I am seeing in myself, these days, the same process: a mental compulsion to stick to the program, and honor my original promise, coupled with a real, deep-seated resistance to continuing. As part of my day job, I often read the heavy-hitters in the food blog world, the equivalent of the Julliard grads who get a chair in a symphony orchestra after graduation. Blogs like Orangette, Chez Pim, David Liebovitz and Smitten Kitchen have it all: the pictures that take your breath away, the willingness (and cash) to experiment, and mad writing skills. Additionally, although there are certainly some fine “niche” food blogs out there, most members of the Food Blogger Pantheon are not cooking for children and following a diabetic diet. I do not want to write about low-carb recipes all the time, because a) it often bores me to tears, and b) that particular niche is already beautifully filled by blogs like Kalyn’s Kitchen.
Having finally understood the lesson I learned somewhat brutally 25 years ago, I know that I do not have the cooking or photography talent necessary for the A-List, and that I do not have the passion to keep writing about cooking, knowing that it is being done so much better in so many other places in the interworld. I will always cook, and love food, and read about food; I may even write about a particularly juicy recipe or cookbook. It is just not my soul. Writing is my soul. [Note to self: figuring that out in high school would have saved everybody, particularly your parents, a lot of time and money].
So, we have a Fresh Start. I probably need to turn myself in to Foodbuzz and let them know that this is no longer really a “food blog,” for starters. Although I’m willing to turn in my badge and gun, I won’t change the name of the blog because I still, always, imagine that I am talking to all of you at my kitchen table. (Not all at once, please; I can really only fit two or three chairs in there). I will just take a leap into the void of being a Blog Without a Theme, which, according to some people, is the very kiss of blog death. And I’m sure as hell no “Dooce.” That niche is filled, too. You’ll just get me, and maybe I will have something to say that interests you, and maybe you’ll shake your head sadly and go back to reading “The Huffington Post,” or” Salon.”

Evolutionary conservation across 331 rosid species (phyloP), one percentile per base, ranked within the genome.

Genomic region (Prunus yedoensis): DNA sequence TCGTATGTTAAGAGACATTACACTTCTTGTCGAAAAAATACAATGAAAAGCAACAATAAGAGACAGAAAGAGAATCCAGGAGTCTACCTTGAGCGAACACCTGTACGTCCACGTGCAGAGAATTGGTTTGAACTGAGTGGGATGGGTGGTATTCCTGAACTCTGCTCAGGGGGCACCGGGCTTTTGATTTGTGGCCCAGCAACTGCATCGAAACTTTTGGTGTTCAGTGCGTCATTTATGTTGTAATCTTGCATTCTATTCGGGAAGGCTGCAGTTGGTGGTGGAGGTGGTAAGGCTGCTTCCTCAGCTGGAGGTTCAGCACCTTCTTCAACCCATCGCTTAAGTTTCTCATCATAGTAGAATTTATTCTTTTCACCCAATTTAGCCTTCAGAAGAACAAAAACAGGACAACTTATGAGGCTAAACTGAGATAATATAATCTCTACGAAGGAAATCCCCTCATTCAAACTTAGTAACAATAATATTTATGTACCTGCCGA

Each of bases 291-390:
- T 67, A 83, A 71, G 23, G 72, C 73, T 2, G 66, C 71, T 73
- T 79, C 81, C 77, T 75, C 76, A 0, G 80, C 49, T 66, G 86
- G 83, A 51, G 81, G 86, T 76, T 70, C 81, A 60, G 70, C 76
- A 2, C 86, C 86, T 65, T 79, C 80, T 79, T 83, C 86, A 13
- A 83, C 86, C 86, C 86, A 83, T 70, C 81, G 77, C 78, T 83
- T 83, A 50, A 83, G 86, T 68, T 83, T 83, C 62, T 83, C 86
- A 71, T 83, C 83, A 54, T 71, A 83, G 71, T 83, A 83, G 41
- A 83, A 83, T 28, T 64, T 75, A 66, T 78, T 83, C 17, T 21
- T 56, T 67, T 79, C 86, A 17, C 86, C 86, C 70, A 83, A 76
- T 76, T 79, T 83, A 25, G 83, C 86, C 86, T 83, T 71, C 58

As a callow youth-ette, the opening of a poem by John Keats gave me goosebumps (still does) :
“When I have fears that I may cease to be/Before my pen has glean’d my teeming brain…”.
I know that feeling; I know it every time I feel that I have to write something no matter what I’m supposed to be doing, no matter who will read it, or if anybody will read it. I’ve been writing since I was in the fourth grade, and no matter what else comes and goes, it appears to be the grand and sustaining passion of my life. Keats barely had time to write everything that filled his “teeming brain,” but I have the rest of my life ahead of me. Seems like a pity to waste it.